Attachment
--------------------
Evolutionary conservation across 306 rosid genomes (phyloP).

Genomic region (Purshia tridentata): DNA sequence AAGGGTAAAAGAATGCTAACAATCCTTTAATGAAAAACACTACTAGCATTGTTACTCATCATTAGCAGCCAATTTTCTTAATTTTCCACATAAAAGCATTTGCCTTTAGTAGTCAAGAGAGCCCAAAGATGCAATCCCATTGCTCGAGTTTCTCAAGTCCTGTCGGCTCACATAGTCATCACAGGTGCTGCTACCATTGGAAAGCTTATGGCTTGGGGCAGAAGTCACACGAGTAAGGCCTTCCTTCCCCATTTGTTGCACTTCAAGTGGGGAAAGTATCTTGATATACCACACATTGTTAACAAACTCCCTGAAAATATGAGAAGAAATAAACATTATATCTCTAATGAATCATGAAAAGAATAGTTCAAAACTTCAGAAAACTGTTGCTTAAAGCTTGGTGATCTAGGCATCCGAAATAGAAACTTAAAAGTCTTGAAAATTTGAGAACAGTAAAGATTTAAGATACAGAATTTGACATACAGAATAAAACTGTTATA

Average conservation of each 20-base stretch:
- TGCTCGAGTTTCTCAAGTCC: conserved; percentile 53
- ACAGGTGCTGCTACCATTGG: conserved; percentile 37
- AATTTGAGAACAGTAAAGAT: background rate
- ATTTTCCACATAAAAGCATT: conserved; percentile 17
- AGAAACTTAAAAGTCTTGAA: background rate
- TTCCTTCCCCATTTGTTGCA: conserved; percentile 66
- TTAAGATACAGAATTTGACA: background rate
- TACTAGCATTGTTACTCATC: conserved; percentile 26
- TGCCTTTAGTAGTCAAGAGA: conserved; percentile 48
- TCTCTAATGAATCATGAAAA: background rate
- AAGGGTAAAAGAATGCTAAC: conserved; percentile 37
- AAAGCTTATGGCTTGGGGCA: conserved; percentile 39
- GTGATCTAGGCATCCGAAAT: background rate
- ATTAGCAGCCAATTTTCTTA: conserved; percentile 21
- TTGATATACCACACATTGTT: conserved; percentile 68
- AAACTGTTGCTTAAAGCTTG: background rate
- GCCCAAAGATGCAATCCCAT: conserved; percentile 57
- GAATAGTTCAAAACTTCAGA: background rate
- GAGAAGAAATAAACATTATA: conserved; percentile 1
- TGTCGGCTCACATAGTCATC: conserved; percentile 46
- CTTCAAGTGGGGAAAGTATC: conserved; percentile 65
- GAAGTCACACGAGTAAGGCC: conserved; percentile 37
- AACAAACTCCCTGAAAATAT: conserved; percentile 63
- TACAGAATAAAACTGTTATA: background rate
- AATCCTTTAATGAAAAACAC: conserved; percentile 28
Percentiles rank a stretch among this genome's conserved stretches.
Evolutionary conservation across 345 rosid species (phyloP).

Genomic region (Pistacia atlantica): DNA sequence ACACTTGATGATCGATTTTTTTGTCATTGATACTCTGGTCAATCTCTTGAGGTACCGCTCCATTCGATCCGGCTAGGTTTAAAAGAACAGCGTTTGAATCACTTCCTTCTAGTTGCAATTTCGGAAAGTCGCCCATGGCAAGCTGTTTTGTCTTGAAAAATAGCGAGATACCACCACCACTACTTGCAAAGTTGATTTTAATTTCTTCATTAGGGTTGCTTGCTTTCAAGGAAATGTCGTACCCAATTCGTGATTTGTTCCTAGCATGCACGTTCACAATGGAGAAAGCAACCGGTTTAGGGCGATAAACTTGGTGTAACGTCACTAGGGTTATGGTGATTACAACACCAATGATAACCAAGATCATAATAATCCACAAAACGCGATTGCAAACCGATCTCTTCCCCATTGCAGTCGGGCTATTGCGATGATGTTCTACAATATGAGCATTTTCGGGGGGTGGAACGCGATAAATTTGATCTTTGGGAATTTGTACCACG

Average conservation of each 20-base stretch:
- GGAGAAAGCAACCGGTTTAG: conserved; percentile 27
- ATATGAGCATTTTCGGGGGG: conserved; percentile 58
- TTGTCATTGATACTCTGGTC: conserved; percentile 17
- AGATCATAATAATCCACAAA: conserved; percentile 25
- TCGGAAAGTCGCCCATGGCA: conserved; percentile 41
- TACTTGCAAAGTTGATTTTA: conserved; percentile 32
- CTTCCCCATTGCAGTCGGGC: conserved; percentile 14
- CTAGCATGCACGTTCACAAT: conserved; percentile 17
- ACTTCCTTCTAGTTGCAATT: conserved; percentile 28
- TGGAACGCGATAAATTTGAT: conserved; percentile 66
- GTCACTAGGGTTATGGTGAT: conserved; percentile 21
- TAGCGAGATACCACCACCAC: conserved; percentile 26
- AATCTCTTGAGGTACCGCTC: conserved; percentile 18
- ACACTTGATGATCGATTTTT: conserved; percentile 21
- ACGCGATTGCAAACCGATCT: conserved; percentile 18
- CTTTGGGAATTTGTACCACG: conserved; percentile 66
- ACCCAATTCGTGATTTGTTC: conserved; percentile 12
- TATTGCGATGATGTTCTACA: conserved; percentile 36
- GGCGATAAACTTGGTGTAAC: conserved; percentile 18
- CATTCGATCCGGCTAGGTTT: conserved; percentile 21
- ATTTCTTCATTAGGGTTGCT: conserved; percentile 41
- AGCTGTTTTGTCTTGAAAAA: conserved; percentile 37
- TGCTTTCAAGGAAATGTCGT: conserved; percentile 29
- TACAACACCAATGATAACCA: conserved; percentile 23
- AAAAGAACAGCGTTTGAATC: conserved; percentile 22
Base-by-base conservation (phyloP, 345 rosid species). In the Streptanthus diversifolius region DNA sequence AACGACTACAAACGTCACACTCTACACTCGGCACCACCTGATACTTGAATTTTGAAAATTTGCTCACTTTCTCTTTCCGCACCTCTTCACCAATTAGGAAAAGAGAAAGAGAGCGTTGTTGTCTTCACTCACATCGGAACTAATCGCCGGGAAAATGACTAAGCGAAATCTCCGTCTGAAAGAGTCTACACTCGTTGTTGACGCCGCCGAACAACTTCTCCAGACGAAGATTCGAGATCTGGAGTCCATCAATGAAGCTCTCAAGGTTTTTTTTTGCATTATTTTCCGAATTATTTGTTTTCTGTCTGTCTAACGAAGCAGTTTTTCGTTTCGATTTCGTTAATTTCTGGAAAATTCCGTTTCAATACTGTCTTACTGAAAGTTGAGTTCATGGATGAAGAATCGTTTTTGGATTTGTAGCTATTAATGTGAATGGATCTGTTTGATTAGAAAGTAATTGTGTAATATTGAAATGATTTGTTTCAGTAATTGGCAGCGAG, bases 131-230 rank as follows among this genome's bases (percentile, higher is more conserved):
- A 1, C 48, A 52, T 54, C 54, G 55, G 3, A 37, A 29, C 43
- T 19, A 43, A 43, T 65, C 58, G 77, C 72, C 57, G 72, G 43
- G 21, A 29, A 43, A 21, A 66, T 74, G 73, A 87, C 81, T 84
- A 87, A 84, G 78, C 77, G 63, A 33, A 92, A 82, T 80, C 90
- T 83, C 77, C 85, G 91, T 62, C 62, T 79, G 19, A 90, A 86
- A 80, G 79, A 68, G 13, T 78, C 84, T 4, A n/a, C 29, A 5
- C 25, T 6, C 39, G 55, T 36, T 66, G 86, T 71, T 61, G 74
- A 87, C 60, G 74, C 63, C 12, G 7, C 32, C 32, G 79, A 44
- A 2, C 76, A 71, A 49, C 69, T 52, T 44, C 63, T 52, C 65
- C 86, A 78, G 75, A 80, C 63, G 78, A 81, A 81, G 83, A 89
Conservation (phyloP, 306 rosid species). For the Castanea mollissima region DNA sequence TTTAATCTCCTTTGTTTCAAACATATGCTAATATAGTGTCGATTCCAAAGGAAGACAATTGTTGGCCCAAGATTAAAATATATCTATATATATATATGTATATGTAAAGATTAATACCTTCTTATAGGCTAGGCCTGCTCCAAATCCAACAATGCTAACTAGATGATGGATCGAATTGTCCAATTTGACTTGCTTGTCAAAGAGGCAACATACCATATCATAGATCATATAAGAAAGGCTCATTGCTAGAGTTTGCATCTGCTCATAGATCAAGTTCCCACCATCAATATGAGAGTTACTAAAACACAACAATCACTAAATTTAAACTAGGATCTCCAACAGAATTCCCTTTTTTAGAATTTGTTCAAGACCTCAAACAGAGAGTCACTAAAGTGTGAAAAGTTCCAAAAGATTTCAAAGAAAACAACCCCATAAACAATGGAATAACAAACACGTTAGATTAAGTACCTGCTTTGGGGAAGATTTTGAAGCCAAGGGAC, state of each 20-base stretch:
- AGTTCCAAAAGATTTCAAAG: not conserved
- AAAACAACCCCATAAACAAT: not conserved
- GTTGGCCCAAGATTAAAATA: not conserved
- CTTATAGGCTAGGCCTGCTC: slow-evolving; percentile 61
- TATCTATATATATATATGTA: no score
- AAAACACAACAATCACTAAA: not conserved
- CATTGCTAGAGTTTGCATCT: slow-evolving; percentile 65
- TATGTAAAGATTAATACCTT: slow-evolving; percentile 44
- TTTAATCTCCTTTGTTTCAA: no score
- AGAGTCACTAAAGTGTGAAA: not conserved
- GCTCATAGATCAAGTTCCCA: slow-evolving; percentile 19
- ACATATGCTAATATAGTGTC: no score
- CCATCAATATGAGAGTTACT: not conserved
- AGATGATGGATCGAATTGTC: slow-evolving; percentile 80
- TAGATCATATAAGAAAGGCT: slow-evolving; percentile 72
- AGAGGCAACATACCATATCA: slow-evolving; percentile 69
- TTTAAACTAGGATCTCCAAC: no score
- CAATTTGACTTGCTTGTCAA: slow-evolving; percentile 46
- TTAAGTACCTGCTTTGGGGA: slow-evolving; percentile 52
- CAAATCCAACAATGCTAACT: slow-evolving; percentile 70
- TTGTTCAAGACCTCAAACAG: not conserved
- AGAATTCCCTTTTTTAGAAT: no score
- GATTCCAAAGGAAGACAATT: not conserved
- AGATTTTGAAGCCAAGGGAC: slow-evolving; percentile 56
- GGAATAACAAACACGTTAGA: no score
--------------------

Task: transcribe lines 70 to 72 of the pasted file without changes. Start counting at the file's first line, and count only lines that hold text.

- AGTTCCAAAAGATTTCAAAG: not conserved
- AAAACAACCCCATAAACAAT: not conserved
- GTTGGCCCAAGATTAAAATA: not conserved